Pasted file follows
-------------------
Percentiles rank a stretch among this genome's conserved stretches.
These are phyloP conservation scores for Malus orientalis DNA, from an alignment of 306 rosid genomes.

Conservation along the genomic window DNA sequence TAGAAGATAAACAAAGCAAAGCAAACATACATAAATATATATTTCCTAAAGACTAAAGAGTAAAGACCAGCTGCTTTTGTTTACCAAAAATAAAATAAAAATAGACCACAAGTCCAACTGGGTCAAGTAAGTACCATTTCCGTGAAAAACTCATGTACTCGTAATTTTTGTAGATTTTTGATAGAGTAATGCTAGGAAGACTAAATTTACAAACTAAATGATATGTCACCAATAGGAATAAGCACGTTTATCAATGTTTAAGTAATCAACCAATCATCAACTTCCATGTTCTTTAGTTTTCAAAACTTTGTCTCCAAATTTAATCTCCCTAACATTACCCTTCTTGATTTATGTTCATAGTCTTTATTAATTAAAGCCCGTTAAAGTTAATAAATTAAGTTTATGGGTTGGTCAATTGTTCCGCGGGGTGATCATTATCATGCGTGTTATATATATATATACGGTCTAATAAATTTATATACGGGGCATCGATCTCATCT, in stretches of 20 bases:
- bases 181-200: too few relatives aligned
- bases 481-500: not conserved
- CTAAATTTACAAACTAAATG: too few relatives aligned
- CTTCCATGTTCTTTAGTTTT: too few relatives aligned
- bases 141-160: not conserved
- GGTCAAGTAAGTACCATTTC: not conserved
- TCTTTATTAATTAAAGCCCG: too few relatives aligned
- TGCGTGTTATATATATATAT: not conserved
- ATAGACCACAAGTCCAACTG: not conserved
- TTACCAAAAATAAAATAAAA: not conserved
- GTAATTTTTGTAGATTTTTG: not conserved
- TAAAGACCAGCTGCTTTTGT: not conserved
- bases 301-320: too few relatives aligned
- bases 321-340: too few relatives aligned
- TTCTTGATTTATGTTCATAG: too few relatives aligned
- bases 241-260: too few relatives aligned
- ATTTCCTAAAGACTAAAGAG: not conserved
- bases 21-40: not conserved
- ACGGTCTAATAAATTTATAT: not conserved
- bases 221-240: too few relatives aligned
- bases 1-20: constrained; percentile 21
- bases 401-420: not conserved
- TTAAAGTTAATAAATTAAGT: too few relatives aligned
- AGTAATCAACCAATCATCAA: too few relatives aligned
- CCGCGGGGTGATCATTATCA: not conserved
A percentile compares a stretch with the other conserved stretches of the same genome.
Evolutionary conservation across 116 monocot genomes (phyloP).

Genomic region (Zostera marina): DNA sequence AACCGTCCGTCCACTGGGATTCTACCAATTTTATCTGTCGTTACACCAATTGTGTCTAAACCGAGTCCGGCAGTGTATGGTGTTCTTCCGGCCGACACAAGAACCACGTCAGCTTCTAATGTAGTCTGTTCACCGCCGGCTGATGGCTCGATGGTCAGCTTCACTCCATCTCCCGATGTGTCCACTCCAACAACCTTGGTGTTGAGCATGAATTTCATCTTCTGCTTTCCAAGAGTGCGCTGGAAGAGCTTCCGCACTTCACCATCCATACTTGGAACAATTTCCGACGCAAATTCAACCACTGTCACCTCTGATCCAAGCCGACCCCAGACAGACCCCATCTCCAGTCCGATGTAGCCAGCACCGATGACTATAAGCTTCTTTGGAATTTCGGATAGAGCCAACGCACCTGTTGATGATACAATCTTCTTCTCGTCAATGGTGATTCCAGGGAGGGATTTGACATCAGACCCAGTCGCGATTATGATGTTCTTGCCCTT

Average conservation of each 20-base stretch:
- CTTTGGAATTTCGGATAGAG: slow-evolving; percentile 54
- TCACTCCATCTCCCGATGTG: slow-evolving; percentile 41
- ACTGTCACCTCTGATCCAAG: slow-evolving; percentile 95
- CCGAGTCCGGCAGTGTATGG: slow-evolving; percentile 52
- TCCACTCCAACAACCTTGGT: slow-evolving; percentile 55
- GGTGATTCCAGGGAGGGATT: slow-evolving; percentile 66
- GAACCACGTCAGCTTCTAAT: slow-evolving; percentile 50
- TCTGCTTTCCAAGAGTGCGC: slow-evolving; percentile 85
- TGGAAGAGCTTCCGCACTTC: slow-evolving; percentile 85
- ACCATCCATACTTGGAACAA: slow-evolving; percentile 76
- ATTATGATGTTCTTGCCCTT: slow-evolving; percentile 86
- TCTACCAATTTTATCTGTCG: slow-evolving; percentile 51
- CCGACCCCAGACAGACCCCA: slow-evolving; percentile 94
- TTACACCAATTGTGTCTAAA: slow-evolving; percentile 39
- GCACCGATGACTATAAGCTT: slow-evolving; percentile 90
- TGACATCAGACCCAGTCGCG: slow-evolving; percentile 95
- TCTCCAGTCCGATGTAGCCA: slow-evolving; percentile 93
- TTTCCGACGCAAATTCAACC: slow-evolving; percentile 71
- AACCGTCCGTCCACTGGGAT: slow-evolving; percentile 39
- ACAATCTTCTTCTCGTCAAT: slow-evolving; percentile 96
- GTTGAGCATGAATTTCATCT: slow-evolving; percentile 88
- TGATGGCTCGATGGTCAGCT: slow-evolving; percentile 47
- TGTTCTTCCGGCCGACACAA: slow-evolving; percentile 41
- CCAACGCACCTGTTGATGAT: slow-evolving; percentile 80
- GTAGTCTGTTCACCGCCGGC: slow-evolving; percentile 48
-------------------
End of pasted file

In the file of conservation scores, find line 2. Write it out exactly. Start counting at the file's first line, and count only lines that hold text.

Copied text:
These are phyloP conservation scores for Malus orientalis DNA, from an alignment of 306 rosid genomes.